Wednesday, June 13, 2012

Criticizing Faith

What does it mean to have your religious faith criticized? Atheists tend to be more flippant about this than they realize, especially in debates and direct confrontations with the faithful.

In heat of debate, with the intention of scoring points and establishing truths, it's very easy to get detached from the implications that these claims can have on the minds of the religious. Of course, I've seen practically no religious person defend his faith on anything remotely related to sense, but I'm hard pressed to believe that the faithful (clearly intelligent otherwise) actually believe what they are saying. When religious debaters invoke quantum theory/epistemology/Big Bang/obscure scientific research to justify everyday idiocy, it's fair to assume that neither do they really know what they're talking about, nor do they personally believe that the foundation of their faith rests on the latest findings in quantum theory, etc.  The rationale for their faith, in general, is usually irrational, and these sort of arguments are merely cannon fodder to keep the atheist distracted and clutching at straws so that the core irrationality of faith is sort of protected away from attack and scrutiny.

No one really cares about quantum theory, in deciding faith. But it's really a wonder as to how much of a farce the religious apologist puts up, the esoteric gymnastics that he has to go to under the false pretense of scientific scholarship.

But it's sad really, seeing intelligent and otherwise logical people use such desperate means to prove an end (which, btw, would be the same end as the reality of all other seemingly ludicrous imaginary worldviews, like the Lord of the Rings), and not fully understand the implications of the reasoning (or lack of it) they are providing.

In fact, in a discussion with a friend of faith over the same, he concluded that he did not believe in logic, in a plainly desperate attempt to fend off questions. It seems to me, that such a statement of disbelief in sense and logic is a plain admission of madness, except that the religious quite miss the irony. Of course I did not believe him, it was obvious a reactionary defense as any quantum theory argument.

As tempting it is to call this out in real-time, the consequences can be unpleasant. The truth hurts.

The consequences of criticizing faith, to any otherwise rational person, can be quite devastating. It's easy to see why people take it personally when their faith is criticized, simply because it's attacking the very foundation on which their lives have been based. It's more than just saying that they've been mistaken, it's more like saying they've been colossally moronic.

It's such an emotional upheaval as you'd expect when you find that the world has been a lie, leading to a complete inversion of your worldview. The people who you trusted were knowledgeable are suddenly deluded, the hours you spent in greatest faith are suddenly meaningless, the decisions you took on basis of faith seem misguided, the solace you felt is suddenly lost. It's like bringing home reality with a battering ram, leaving you to decide what to do with the broken pieces, and start from scratch.

So it's no surprise really that chances of denial increase when the stakes are higher. Of course this is just another facet of indoctrination that sets up its victims to deny reality or face immense emotional turmoil when confronted with it. The actual consequences of debating with the faithful is probably the last thing on the mind of a rationale-toting atheist, busy rolling out the artillery. This particularly demands consideration, especially with religious relatives, who in all probability will exhibit out-group hostility after discussing the same.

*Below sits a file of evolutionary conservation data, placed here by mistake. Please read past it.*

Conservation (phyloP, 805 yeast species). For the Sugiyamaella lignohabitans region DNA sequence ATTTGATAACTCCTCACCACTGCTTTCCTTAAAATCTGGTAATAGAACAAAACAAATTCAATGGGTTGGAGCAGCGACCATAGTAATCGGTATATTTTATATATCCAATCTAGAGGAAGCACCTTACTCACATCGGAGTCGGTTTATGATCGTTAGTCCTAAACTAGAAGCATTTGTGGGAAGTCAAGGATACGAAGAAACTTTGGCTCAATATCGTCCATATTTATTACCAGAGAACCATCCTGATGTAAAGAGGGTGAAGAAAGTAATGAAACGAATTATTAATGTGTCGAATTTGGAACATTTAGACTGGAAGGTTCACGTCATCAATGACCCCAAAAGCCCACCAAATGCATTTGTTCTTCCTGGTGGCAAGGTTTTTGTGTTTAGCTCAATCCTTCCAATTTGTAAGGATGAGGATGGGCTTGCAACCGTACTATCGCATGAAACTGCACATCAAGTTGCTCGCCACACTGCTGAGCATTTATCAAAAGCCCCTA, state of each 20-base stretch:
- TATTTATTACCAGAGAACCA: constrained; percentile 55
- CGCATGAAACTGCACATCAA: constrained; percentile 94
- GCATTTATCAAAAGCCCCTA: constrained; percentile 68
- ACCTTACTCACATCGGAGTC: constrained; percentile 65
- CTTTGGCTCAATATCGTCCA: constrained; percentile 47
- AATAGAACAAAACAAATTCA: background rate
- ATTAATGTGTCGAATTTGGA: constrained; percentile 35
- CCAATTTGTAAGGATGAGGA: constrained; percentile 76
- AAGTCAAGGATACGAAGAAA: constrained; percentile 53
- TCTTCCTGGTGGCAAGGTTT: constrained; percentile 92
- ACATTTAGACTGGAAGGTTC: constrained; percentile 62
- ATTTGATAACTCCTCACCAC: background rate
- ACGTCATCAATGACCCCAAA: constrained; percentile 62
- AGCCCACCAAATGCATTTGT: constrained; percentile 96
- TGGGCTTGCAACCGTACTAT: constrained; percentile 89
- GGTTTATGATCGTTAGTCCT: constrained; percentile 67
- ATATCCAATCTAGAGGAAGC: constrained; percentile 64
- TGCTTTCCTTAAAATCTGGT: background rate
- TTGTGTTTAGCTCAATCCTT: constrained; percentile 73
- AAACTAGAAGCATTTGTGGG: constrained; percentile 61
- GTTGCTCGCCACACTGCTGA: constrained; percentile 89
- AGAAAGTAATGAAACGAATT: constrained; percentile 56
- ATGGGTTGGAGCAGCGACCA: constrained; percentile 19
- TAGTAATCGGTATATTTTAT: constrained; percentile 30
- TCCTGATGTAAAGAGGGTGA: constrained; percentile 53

But for the most part:
Debating religion is rather like trying to play chess with a pigeon — it knocks the pieces over, craps on the board, and struts around like it's won; no matter how good you are at chess. - Scott D. Weitzenhoffer (Slightly modified)



Aravindh Cee said...

This is why I think that it is better strategy to profess the benefits of science (curiosity, the search for truth and so on) rather than just criticize religion. People need something to hold on when their faiths are being challenged. Carl Sagan was good at explaining the beauty of science and because of that he got more people interested in the skeptical process than many of today's atheists.

ecthelion said...

I get your drift about holding on, but criticizing religion is unfortunately necessary. Ajita Kamal has a very good article on the same ( )

//People need something to hold on when their faiths are being challenged.//
Espousing the beauty of science actually does not challenge faith. As Sam Harris says, it's possible to be a nuclear scientist and believe in medieval dogma, a sort of Gould's NOMA.

And hey! Taking nothing away from Sagan but Harris, Hitchens, Dawkins and Dennett are definitely the catalysts of New Atheism.

Aravindh Cee said...

Ok, let me rephrase. I'm not saying Dawkins' strategy is unnecessary or bad. I have read that article before and it is one of my favourite articles. It is necessary. What I mean to say is there are relatively few people here today compared to Sagan who explain the wonder and the history of science in a way that make religion really seem trivial. BOTH approaches are necessary if we are to get forward at all. Well, there are Neil Tyson and Brian Cox, but they are to some extent traditional documentary hosts and their messages have almost no visibility compared to Dawkins.